Projections show La République en Marche (Republic on the Move) and its MoDem ally set to win up to 445 seats in the 577-seat National Assembly.
The final outcome will be decided at a run-off next Sunday.
Mr Macron's party was established just over a year ago and many candidates have little or no political experience.
After disappointing results, traditional parties have urged voters to support the president's rivals in the second round, to avoid him monopolising power.
What are the results?
With all the ballots counted, Mr Macron's LREM and MoDem won 32.3% of the vote.
The centre-right Republicans had 21.5%, while the far-right National Front (FN) had 13.2%, followed by the far-left France Unbowed on just over 11%.
The Socialists, previously France's ruling party, and their allies won just 9.5%. Projections showed them losing up to 200 seats.
But turnout was sharply down, at 48.7% compared with 57.2% in the first round in 2012, which analysts said reflected a sense of resignation among Mr Macron's opponents.
Turnout was low, despite claims that President Macron had re-energised the voting public
Only four seats were settled on the first round. In the run-off vote next Sunday, the other seats will be disputed by the two top-placed contenders and any other candidate who won the support of at least 12.5% of registered voters in the district.
The election took place amid heightened security after a series of devastating terror attacks in recent years.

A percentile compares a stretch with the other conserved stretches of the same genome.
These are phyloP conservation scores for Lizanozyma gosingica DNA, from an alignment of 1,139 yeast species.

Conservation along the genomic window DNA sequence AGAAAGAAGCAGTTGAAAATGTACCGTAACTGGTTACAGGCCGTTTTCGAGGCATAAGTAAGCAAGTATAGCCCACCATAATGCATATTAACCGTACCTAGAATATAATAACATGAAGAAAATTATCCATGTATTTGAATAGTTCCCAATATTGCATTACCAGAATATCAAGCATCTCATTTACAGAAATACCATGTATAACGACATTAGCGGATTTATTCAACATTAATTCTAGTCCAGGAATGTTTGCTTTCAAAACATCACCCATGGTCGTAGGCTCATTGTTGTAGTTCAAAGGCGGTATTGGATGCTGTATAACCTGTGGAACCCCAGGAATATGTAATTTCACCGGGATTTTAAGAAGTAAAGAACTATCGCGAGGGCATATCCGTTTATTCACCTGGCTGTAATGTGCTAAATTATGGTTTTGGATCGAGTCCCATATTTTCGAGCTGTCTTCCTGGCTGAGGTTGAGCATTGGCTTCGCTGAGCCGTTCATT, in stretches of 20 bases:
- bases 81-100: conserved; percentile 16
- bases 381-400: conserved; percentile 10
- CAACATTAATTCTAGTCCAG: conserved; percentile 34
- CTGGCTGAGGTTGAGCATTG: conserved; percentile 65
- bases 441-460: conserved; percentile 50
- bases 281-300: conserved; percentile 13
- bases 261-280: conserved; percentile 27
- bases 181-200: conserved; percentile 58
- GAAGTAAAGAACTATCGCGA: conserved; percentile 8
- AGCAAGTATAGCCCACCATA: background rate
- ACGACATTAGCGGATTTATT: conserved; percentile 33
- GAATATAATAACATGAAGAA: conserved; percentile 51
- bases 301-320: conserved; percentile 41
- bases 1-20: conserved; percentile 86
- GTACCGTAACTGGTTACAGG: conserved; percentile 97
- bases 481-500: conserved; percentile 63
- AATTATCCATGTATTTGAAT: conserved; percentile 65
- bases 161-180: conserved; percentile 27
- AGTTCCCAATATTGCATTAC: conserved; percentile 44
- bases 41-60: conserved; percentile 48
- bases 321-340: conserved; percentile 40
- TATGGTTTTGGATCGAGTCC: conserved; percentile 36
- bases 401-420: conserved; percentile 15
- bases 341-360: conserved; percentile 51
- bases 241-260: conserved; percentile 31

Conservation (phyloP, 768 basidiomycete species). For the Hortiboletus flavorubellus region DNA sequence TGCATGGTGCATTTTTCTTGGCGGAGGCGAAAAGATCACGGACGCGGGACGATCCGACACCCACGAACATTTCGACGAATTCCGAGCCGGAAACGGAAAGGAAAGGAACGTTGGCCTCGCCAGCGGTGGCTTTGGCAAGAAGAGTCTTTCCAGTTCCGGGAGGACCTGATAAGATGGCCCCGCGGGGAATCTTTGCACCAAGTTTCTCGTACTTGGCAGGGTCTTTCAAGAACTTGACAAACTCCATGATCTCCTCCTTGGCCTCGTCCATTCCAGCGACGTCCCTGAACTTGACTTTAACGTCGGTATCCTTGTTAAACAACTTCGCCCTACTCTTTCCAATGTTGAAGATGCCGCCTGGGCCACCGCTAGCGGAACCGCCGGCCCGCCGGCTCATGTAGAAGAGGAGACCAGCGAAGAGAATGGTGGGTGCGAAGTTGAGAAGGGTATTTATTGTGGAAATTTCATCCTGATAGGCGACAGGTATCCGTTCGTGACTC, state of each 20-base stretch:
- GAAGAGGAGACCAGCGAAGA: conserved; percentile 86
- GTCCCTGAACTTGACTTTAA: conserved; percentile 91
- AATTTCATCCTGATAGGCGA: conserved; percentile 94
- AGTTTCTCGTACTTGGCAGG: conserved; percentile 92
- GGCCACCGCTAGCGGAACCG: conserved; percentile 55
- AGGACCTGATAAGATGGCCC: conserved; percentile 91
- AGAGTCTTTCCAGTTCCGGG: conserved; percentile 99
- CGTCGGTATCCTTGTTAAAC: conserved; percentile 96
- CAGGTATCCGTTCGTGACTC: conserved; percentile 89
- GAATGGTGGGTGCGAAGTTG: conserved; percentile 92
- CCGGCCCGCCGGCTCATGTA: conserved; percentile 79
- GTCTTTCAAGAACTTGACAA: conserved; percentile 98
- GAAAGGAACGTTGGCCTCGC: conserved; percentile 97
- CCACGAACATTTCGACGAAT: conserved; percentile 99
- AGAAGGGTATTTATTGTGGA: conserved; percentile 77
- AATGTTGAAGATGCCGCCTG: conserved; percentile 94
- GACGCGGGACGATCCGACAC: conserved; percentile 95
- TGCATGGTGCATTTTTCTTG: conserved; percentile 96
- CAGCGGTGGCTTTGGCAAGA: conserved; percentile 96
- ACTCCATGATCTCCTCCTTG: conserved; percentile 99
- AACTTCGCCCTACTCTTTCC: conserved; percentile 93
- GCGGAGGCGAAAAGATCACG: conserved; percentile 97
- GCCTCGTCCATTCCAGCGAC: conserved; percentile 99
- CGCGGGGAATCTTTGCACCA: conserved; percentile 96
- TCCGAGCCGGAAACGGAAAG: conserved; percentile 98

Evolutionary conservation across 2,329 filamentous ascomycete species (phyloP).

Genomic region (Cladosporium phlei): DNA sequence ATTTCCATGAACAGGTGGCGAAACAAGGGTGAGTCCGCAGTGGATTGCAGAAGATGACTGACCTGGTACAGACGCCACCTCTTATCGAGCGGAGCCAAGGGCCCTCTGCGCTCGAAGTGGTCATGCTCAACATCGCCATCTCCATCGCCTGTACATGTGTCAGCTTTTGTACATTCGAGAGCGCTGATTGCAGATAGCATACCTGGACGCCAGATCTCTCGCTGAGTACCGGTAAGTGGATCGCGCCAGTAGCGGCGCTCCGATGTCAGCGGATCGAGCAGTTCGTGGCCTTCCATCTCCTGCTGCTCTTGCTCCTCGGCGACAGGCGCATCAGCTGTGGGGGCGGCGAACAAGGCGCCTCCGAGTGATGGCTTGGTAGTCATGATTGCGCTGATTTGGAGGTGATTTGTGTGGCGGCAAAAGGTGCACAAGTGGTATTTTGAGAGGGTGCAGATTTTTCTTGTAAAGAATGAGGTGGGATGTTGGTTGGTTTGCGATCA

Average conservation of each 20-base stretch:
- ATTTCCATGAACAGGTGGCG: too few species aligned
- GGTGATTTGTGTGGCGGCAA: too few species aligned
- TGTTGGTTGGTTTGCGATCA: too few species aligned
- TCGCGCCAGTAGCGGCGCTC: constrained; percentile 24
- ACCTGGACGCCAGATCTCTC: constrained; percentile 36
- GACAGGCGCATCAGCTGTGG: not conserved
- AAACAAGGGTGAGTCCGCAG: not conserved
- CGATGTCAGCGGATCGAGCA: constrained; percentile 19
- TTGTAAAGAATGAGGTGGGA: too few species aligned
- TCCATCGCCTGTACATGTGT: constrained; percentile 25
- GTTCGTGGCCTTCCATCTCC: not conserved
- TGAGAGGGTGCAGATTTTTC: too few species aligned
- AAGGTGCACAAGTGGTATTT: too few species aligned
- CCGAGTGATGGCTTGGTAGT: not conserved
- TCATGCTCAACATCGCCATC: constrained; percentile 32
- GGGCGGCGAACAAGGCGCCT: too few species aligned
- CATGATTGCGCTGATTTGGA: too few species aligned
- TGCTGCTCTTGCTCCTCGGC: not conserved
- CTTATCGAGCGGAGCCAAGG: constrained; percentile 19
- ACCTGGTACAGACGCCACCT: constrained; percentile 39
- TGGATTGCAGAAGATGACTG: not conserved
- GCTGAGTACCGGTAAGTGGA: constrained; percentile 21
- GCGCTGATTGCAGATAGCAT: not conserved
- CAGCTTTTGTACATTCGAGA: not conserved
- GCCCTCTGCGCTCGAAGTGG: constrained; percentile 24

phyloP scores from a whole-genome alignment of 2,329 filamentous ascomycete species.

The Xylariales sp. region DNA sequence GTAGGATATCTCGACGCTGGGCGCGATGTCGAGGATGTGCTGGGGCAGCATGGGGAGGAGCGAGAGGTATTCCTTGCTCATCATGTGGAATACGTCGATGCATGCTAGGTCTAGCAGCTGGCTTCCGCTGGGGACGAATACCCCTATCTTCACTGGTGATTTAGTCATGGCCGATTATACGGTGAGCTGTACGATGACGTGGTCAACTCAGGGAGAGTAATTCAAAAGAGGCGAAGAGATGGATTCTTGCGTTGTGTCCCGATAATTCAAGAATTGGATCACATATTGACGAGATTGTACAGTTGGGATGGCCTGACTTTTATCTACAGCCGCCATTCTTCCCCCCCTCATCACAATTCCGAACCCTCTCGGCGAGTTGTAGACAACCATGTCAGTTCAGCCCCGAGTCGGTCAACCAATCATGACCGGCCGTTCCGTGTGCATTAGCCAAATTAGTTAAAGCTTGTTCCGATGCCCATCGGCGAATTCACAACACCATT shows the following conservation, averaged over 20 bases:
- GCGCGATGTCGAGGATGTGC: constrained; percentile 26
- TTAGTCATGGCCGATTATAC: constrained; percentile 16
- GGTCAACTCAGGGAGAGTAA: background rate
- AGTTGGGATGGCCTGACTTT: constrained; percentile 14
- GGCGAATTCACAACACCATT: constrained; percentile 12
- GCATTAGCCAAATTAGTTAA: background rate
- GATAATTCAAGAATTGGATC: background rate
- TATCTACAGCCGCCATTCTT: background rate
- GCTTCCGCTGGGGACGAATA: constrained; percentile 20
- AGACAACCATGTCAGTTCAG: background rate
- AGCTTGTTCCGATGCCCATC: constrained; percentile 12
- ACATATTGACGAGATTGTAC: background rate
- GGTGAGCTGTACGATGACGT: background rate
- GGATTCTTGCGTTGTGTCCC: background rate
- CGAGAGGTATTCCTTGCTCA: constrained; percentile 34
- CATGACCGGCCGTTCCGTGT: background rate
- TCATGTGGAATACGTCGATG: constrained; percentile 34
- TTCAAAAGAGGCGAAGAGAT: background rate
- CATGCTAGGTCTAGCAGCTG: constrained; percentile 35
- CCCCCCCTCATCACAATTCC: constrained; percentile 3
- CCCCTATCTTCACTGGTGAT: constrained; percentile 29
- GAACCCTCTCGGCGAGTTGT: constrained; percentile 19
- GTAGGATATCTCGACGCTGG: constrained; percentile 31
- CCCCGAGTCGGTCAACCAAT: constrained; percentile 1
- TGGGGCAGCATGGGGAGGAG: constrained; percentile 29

What has the reaction been?
François Baroin, head of the Republicans, said the low turnout testified to the "deep divisions in French society" and was "extremely worrying".
FN leader Marine Le Pen blamed her party's poor performance on the low turnout, saying France's electoral system, which favours larger parties, needed to be reformed.
FN leader Marine Le Pen said the electoral system led to low turnout
"This catastrophic abstention rate should raise the question of the voting rules which keep millions of our compatriots away from the polling stations," she said.
Socialist leader Jean-Christophe Cambadélis lost his seat in the first round.
He warned voters against giving LREM an absolute majority next Sunday, saying it would result in "virtually no real opposition and we will have a National Assembly without any real counterbalance, without a democratic debate and not worthy of that name".
Elsewhere, German Chancellor Angela Merkel - who, like Mr Macron, has a pro-EU stance - congratulated him on the "great success" of his party. It was a "vote for reforms", tweeted (in German) her spokesman, Steffen Seibert.
What are the challenges for Macron?
Mr Macron, 39, defeated Marine Le Pen in the presidential run-off last month.
He needs a majority to push through the changes that he promised in his campaign, which include:
- Budget savings of €60bn (£51bn; $65bn) in the next five years
- Cutting the number of public servants by 120,000
- Reforming the labour market and generous state pension schemes, bringing them into line with private schemes
He has already left an impression around the world, in particular for standing up to US leader Donald Trump on issues like climate change.
After the projections were announced, a government spokesman said voters had shown they wanted to move fast on major reforms.
Those standing for LREM come from all walks of life and include students, retired citizens and a bullfighter.